A better way to vote can lead to a more responsive democracy

By Zo Tobi
Published June 19th 2005 in The Nashua Telegraph

I’ve lived in New Hampshire my entire life and if I’ve learned anything, it’s that we are a state of independent-minded citizens. Thus, it’s no surprise that 42 percent of us register to vote as independents, according to the New Hampshire Committee for an Independent Voice (www.cuip.org).

What we are really saying is, “Don’t try to fit me into a box!” To all who still feel boxed in by our winner-take-all, pick-one-or-the-other, polarized election system, I’m going to suggest an absurdly better way.

Whether you vote, don’t vote, sit at work or sit in political office, you’ve probably felt at some point or another that politicians on both sides of the aisle think too much about money and their own careers and not enough about the people they are elected to represent. I bet you’ve gone to the polls before feeling like neither Choice A nor Choice B really fit your values, and whichever of the two is elected will still give you the same old “politics as usual.” If you’ve ever run for office, you might know that you’ve got to raise the most money and sling the most mud if you want even a chance at winning. If this describes you, then read on.

The problem is plurality voting, where the principle of “one person, one vote” counts for nothing, and most candidates with good ideas simply don’t have a fair chance. The familiar expression is “winner takes all.” When three candidates run for a single seat, the winner only needs a little more than one-third of the voter support, even if two-thirds of the voters would prefer one of the other two. In multi-seat elections, such as for state representatives, all the winners can come from one town, leaving all the other towns’ voters unrepresented. In Lyndeborough, where I live, all four of our reps are from Mont Vernon, leaving us in the dust along with Wilton, New Boston and Temple.

What does all this mean? It means majority rule is out the window. It means that fair representation is a joke, and that too many of our independent-minded citizens don’t vote or even consider running for office. When the fundamental principles of our democracy are taken away, it’s no mystery people give up on politics. This is not what our Founding Fathers had in mind.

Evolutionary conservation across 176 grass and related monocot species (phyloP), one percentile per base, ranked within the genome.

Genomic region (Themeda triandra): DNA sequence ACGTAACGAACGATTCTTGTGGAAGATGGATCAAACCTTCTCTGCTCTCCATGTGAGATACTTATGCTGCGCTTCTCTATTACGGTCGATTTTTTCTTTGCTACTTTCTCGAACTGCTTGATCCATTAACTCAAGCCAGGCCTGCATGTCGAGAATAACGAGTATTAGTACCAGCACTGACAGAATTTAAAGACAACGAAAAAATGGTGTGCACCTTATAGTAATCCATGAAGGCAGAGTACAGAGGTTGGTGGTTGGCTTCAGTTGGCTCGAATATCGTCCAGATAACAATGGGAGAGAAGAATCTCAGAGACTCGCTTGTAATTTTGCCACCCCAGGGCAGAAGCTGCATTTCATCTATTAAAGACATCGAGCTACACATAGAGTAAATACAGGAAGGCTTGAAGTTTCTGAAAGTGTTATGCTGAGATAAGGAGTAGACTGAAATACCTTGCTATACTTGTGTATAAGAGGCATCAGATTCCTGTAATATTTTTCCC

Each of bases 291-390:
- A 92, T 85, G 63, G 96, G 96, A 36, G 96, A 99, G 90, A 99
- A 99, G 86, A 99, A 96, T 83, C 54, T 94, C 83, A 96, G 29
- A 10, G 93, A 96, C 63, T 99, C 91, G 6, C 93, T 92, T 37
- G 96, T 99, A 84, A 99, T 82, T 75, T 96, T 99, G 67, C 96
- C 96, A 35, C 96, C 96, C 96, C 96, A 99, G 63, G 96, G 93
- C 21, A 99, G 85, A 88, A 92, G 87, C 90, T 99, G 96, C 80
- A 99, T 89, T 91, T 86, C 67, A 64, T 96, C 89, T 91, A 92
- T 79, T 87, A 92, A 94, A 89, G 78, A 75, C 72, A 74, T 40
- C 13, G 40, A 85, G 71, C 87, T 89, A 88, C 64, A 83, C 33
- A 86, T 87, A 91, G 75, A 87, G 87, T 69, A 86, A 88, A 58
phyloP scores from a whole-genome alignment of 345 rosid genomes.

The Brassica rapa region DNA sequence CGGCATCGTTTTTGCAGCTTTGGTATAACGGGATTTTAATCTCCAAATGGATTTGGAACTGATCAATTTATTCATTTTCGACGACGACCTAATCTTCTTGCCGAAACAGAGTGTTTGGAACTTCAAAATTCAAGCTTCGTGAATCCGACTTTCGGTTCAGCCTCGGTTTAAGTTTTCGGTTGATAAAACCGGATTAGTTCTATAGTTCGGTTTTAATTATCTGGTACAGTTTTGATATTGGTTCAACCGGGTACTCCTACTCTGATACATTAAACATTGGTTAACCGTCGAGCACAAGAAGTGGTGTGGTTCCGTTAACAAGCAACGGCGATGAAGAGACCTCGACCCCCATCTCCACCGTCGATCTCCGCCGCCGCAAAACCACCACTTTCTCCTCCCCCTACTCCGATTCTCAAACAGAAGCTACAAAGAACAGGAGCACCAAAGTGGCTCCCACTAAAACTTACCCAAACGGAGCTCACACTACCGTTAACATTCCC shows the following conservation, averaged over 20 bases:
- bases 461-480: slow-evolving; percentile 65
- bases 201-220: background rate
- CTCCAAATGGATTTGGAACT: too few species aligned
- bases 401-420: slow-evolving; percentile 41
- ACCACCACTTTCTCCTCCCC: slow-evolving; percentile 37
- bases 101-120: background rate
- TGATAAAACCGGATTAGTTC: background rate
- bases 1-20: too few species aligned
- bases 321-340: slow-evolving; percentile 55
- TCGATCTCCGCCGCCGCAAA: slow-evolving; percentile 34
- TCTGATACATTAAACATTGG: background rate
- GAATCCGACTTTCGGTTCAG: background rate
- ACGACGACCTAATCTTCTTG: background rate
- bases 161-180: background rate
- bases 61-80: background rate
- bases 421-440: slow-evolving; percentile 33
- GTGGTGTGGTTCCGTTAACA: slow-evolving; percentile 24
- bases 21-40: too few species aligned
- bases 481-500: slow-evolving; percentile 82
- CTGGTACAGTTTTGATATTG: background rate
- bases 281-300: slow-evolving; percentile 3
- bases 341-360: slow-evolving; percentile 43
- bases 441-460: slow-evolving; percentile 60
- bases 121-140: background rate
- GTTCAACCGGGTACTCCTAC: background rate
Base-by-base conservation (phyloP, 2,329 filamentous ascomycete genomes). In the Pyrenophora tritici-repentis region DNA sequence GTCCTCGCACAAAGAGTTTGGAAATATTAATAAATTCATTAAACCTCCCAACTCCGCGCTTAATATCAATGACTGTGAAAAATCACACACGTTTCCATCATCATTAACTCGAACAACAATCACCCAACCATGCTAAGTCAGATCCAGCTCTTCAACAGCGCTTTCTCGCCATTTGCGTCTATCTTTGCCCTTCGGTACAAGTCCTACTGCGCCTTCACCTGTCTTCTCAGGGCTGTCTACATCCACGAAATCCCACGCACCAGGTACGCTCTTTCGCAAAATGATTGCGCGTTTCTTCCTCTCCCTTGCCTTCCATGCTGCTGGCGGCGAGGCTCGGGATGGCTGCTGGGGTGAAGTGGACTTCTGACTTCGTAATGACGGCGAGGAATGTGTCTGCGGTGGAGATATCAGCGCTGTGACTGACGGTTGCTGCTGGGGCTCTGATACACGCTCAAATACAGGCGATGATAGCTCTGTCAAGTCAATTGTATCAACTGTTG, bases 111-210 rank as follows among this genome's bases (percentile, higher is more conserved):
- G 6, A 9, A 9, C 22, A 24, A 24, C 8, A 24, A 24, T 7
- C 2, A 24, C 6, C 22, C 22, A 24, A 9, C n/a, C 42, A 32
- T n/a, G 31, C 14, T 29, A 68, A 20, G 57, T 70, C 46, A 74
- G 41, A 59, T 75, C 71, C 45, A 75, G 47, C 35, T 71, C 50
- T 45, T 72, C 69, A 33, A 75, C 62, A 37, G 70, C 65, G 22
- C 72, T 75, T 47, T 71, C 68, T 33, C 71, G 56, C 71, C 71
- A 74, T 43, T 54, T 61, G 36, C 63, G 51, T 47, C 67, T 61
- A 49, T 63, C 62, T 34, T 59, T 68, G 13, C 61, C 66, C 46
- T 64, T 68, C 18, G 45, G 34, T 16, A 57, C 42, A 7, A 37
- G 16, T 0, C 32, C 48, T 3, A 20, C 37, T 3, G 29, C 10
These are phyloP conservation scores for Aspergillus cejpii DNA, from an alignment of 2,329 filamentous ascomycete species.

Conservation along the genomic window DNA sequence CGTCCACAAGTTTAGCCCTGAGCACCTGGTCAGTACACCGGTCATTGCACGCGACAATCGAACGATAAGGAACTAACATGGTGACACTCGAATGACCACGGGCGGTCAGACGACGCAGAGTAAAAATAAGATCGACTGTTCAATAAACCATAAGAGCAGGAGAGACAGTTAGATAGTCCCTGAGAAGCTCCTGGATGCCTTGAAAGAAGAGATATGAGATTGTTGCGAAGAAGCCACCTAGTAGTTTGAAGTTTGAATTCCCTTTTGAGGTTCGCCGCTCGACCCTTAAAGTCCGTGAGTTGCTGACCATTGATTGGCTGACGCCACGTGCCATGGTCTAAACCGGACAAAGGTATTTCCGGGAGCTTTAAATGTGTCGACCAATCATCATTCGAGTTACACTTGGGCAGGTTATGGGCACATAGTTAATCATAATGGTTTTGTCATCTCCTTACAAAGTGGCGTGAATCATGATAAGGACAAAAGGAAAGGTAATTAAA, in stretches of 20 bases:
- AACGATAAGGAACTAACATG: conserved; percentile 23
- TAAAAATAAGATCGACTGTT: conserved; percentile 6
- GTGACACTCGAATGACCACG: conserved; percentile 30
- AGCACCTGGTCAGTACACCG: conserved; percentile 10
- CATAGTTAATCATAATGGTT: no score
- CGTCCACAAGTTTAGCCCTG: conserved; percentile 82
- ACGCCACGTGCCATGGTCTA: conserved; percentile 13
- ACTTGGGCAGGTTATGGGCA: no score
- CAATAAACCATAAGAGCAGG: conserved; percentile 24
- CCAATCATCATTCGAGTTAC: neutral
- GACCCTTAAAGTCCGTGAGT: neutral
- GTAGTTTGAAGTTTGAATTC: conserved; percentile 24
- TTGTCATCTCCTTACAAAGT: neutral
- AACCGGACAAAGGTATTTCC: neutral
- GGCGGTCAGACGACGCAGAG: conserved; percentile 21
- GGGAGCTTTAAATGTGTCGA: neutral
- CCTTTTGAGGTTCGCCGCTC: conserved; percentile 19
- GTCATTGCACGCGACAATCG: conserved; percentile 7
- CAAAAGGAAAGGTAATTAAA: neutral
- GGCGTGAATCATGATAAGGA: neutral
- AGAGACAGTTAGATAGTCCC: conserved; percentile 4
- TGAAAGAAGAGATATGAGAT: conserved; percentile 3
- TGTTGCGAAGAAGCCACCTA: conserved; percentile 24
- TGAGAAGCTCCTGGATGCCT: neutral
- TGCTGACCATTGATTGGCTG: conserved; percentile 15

Scholars say, in all seriousness, that the only system for electing officials worse than what we use today is if we were to just pick candidates’ names from a hat.

But there is a better way, and it’s called “ranked choice voting.” Designed to reflect voters’ preferences most accurately while ensuring majority rule and fair representation, it’s already proving to bring people back to politics around the country and around the world. Whether for city, state or national elections, it is literally as simple as one, two, three. In an RCV election, you fill out your ballot by ranking the candidates in order of preference – first choice, second, third, etc., as many or as few as you prefer. This way, if your first choice doesn’t get enough votes to win, your vote can go to your second choice instead of being thrown away.

In a race for a single seat such as mayor, senator or governor, the winning candidate would need a majority – in other words, more than 50 percent – to be elected. If the first choices are counted and no one wins, the least popular candidate is knocked off, and those voters’ second choices are counted instead. This keeps going until a candidate wins with majority support. This way, voters state their preferences more accurately without fearing that their vote is wasted. I know Nashua’s mayor’s race accomplishes this with a runoff election; the problem here is low turnout and unnecessary

taxpayer dollars spent on two elections. RCV, which will be used down the road for the Burlington, Vt., mayor’s race, is like doing a series of runoff elections all at once; for this reason, it’s also called “instant runoff voting.”